From the file: /classes/cs225/books/time-machine.txt:
    Total number of words: 32,653
    Number of different words: 4,607
    Number of words that occur only once: 2,415 (52.4%)

(If you are wondering how I got the commas in numbers such as 32,653, you can do that with System.out.printf using the output format like %,d with a comma between the percent sign and the d.)

We discussed in class how to find the number of words that occur only once: Make a second set containing words that are duplicates of previously found words. When you read a word, you can add it to the set of duplicates if it is not already in the set of all words. At the end, subtract the size of the set of duplicates from the size of the set of all words. You will have no further need for the set of duplicates, so it can be a local variable in the method. The return value of the method is the set of all words.

Your program should call the method for each file and save the result in an ArrayList. Assuming that your sets are HashSets, the type for the array list is


That is, the elements of the list are themselves sets. (Note that for ugly technical reasons in Java, you shouldn't try to use an array to hold the sets.)

The rest of the lab consists of doing various things with the list of sets. You can do most of them using set methods such as addAll, removeAll and retainAll. In one case, you will have to traverse a set using a for-each loop. You should label the output clearly and arrange it attractively. You should not simply do everything in the main program! You should use well-designed subroutines to perform various tasks. Here are the assignments, some expressed as questions for which you should compute an answer:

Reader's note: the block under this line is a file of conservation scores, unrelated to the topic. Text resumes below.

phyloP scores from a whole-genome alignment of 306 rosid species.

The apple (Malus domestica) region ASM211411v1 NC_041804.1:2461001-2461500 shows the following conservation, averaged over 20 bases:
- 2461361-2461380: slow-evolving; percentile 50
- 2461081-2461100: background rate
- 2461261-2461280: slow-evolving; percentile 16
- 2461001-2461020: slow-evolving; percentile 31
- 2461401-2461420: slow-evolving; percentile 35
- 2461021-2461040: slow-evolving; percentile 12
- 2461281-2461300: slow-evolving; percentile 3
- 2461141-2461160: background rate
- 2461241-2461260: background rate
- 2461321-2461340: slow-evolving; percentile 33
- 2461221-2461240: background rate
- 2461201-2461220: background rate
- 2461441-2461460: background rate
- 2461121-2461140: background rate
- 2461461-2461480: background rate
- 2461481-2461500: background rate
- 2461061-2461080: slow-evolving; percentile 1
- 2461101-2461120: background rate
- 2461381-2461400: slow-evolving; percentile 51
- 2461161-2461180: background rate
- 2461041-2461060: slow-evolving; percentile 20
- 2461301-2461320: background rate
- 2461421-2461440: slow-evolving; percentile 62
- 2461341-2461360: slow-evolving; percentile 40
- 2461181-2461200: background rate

Remember that the object is to do things efficiently, using set operations!

You can do other things for some extra credit. It would nice if you think of something yourself, but here are some ideas. Make a table of the number of words of each length in one of the sets. Compare the average lengths of the words in each book. Put the unsorted_words.txt from Lab 1 in a HashSet, and use it to find out how many words from a book are, or are not, in that list. Since the files are very different lengths, but all greater than 26,000, repeat some of the analysis using only 26,000 words from each file (which might make the comparisons more meaningful). Print out the set of words that appear in all eight books, in alphabetical order, in, say, six neat columns.